The Sick Child (excerpt)

  David, who worked from home, was unable to work on this Monday morning, seven days before an important deadline, because Julia, his five year-old daughter, was sick. She complained to him early that morning that she had a sore throat and a runny nose. Having a lot of work to do that day, and knowing that taking even an hour off would compromise his targets, he asked her if resting in front of the television for the day would set her right. But she shook her head. She was sick and he knew she was sick because she kept having to wipe her nose.

  ‘It hurts to talk, daddy,’ she said.

  David had been a single parent since his wife and Julia’s mother, Christine, had died early in life from cancer. He worked long hours at home and taking sole care of his daughter was becoming a burden – he was finding it hard to juggle work and taking care of Julia. He had always been adamant, from a young age, that he never wanted children but Christine had talked him round to the idea and together they had Julia. But now that he was left alone with her, he was finding it hard to give her all the love and attention she needed.

  He looked at Julia and then at his paperwork. He sighed and then stood up, telling her to get her coat because they were taking a visit to Doctor Mortimer.

  Doctor Mortimer had treated his wife when she was ill and David couldn’t help but feel that the doctor felt that he personally wasn’t doing a good job in looking after his sick wife. Doctor Mortimer often spoke to him condescendingly, as though he was a child who was incapable of administering medicine properly. He was somewhat apprehensive about paying him a visit with his Julia but he was, after all, the family doctor.

  ‘This could erupt into a full-blown cold if we’re not careful,’ observed Doctor Mortimer as he examined Julia.

  He was a grave chap who treated most people with disdain, especially parents, as though they were somehow inferior to him. He said that parents didn’t know how to look after their children – they were barely capable of looking after themselves.

  ‘People are always ill,’ he would say, ‘and its because they don’t know how to live and look after one another.’

  He had a penchant for wearing his spectacles at the end of his nose, something which always irritated David, who saw him ultimately as a lonely buffoon.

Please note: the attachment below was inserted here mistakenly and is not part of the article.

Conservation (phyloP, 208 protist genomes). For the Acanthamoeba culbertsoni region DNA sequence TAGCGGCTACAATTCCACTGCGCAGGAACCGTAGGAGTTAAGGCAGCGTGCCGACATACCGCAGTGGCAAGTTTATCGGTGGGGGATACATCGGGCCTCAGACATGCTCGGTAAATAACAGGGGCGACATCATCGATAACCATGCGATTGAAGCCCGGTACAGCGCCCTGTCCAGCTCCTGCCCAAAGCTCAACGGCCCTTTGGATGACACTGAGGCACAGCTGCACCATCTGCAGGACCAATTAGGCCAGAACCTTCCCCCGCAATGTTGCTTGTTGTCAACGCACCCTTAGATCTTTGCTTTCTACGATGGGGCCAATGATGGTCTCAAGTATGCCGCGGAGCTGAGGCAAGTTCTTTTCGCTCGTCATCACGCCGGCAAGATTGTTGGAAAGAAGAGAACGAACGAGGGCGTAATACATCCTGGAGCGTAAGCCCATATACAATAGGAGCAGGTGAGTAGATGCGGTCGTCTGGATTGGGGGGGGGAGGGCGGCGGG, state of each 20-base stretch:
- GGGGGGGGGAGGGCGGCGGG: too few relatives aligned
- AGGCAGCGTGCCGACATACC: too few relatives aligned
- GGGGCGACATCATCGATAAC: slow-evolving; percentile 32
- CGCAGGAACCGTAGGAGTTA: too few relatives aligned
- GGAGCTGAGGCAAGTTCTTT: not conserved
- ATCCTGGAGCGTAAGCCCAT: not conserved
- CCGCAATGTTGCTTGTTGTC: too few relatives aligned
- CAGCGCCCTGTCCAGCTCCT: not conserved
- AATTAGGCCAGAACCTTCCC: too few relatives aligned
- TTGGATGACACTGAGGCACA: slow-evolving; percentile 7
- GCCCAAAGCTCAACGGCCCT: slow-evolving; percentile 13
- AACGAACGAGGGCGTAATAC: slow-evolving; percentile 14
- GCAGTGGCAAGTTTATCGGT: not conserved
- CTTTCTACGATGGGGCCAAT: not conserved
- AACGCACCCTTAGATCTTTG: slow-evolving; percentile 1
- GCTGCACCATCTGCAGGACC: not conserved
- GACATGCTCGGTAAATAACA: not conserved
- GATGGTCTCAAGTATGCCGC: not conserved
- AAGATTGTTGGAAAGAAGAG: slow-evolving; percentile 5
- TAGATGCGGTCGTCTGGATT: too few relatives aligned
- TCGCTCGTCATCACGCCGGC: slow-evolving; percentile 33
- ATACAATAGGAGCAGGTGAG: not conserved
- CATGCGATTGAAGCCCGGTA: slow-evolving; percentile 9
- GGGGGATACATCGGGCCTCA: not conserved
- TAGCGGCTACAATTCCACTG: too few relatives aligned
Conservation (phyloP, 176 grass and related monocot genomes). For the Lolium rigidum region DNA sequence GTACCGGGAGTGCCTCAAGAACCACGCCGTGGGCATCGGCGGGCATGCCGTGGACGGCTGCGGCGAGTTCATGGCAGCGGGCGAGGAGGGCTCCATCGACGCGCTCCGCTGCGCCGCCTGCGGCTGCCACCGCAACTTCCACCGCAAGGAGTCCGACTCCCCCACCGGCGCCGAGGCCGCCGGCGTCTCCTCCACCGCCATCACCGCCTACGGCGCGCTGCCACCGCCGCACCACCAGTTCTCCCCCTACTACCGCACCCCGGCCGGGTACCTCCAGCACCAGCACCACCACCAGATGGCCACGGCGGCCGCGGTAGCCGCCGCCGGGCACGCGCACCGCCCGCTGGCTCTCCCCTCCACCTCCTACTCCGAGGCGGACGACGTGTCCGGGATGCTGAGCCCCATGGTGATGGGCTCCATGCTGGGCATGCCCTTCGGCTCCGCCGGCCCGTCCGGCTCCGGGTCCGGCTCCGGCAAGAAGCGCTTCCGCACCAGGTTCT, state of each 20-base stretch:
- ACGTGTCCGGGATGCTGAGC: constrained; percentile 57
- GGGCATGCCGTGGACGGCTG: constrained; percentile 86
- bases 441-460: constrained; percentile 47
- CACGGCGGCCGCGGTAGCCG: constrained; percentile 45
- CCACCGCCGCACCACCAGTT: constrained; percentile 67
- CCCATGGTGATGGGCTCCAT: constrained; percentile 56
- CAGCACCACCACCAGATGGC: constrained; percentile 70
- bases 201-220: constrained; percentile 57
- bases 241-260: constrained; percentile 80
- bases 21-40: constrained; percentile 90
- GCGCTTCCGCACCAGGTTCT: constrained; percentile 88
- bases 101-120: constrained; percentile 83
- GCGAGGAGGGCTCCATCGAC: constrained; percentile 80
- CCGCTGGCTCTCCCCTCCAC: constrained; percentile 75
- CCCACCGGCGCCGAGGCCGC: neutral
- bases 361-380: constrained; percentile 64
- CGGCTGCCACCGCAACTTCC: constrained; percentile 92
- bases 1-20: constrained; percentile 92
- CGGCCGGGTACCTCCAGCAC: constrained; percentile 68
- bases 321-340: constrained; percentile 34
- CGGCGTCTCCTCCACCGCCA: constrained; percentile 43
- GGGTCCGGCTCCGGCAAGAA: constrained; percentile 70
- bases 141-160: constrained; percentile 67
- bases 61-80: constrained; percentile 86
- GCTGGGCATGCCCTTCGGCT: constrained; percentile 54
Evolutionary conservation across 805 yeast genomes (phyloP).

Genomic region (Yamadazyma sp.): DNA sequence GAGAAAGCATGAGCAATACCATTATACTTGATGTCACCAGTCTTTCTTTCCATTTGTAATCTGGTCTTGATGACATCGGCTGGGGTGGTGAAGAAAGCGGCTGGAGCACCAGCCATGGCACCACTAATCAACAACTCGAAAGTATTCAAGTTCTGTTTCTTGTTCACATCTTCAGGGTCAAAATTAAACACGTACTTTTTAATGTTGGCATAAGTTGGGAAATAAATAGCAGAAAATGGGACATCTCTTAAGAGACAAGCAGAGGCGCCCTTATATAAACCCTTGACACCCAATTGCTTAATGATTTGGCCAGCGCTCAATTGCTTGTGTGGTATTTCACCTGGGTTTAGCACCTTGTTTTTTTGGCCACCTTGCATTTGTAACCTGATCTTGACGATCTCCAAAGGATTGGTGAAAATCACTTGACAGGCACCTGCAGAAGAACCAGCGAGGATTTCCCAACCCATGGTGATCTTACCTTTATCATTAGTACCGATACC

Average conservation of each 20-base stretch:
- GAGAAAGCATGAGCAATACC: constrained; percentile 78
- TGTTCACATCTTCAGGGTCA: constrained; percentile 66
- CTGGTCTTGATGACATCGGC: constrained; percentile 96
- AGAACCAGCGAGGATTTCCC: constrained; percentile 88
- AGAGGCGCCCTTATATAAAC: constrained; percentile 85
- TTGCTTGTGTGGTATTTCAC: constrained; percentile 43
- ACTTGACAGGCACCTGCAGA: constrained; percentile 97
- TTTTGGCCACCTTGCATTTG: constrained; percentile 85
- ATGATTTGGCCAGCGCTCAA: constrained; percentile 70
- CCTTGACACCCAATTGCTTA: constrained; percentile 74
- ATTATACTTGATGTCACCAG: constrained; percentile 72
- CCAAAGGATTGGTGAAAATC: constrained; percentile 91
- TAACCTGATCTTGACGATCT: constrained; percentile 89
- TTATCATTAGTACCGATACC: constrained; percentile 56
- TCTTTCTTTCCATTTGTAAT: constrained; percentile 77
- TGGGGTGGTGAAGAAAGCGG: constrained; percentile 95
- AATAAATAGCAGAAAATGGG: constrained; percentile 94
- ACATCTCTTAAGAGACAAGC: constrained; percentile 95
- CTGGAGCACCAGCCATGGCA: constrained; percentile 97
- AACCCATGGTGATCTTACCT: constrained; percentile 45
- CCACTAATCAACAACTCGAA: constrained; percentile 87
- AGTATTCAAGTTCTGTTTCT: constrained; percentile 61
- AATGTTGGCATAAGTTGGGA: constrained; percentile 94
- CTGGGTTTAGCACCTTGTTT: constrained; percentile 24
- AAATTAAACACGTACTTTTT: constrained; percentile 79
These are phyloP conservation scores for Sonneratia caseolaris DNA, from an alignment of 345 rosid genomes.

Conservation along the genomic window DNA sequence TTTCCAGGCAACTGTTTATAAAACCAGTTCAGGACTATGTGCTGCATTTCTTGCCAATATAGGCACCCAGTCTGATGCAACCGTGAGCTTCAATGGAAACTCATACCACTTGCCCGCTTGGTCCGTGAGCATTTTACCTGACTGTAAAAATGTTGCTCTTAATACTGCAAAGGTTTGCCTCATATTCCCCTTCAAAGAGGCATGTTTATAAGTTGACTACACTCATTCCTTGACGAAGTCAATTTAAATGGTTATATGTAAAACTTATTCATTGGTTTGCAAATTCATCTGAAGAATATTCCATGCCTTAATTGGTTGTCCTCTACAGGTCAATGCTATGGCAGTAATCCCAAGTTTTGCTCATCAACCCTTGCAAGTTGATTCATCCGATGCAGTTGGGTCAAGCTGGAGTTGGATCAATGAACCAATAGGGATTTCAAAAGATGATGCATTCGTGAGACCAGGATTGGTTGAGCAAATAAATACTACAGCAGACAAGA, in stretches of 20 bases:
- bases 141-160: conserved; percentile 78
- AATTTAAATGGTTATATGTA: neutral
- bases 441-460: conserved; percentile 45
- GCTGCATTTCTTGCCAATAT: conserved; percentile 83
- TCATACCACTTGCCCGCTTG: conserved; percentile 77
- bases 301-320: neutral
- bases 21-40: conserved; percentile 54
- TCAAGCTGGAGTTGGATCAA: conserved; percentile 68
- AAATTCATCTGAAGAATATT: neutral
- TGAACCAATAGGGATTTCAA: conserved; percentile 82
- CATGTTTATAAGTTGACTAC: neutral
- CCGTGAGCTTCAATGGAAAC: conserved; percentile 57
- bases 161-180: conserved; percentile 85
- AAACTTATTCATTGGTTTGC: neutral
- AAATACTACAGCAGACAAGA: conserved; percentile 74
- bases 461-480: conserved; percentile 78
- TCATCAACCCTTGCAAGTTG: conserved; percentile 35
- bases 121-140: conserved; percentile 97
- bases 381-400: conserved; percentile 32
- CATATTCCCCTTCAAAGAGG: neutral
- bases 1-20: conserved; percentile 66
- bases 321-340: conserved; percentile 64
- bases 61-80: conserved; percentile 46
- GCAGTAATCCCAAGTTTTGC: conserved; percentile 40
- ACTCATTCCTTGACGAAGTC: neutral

‘She will need care and attention all day,’ said the doctor and he prescribed some medication that she would have to take at four hour intervals.

  ‘Make sure you look after this one,’ he said as David was leaving the room with his daughter. David knew what he was referring to. He found Doctor Mortimer to be an insufferable fellow who had nothing better to do than to lecture to people who didn’t know as much as he did about medicine.

  David, determined that Julia’s sore throat and runny nose wouldn’t eventuate into a full-blown cold, did exactly as Doctor Mortimer had asked and looked after Julia throughout the day and into the evening. He administered the medicine at the correct times and cooked her soup for dinner. He knew he had wasted an entire day of work and was irritated when he thought about the deadline that was looming.

  When it came to Julia’s bedtime, he tucked her up in bed and asked how she was feeling.

  ‘Much better, daddy,’ she said with a smile and she clutched her teddy bear tightly. She really did feel better.

  David went downstairs feeling happy because he had restored his daughter’s health. Doctor Mortimer had probably been skeptical that he could look after her but he had proved him wrong. Moreover, he would be free to work all day tomorrow on his assignment.

  He boiled himself some pasta and prepared a work schedule for the next day. He knew he would have to do double the amount that he had originally planned but he knew he could do it. As he sat on the sofa and finished off his food, he thought about Christine and what their relationship had been like during her last few months. Outsiders, particularly family members, whispered that he seemed to be neglecting his duties as a husband. It certainly had been difficult and strenuous. Had his accusers ever had to deal with a partner who was terminally ill? He had given her little of his time because of his work commitments but he refuted the claims that he had failed to look after her. He had done his best.

  The next morning, he gave Julia her porridge at eight am and began work shortly afterwards. He made a good start and was feeling positive. He was sure that Mason, his boss, would be pleased with this particular report. It should lead to the promotion he had been expecting for a few years now. He began to dream wistfully of being able to buy a new car.

  But, just an hour later, Julia came to him clutching her stomach, complaining that she was sick. She rubbed her tummy and said that it ached.

  ‘How bad does it ache?’ he asked without looking at her, his eyes and fingers focused on his work. He continued to type. ‘Out of ten?’

  ‘Seven.’

  He stopped typing. Seven is quite high, he thought. It could even be appendicitis. This was all he needed. 

 

To read more, The Sick Child (and other stories) is free today on the amazon kindle:

 

http://www.amazon.co.uk/New-Job-Other-Stories-ebook/dp/B00G3IL3X6/ref=sr_1_1?s=books&ie=UTF8&qid=1382704986&sr=1-1&keywords=the+new+job+will+titterington

About willtitteringtonwriter

Freelance Writer
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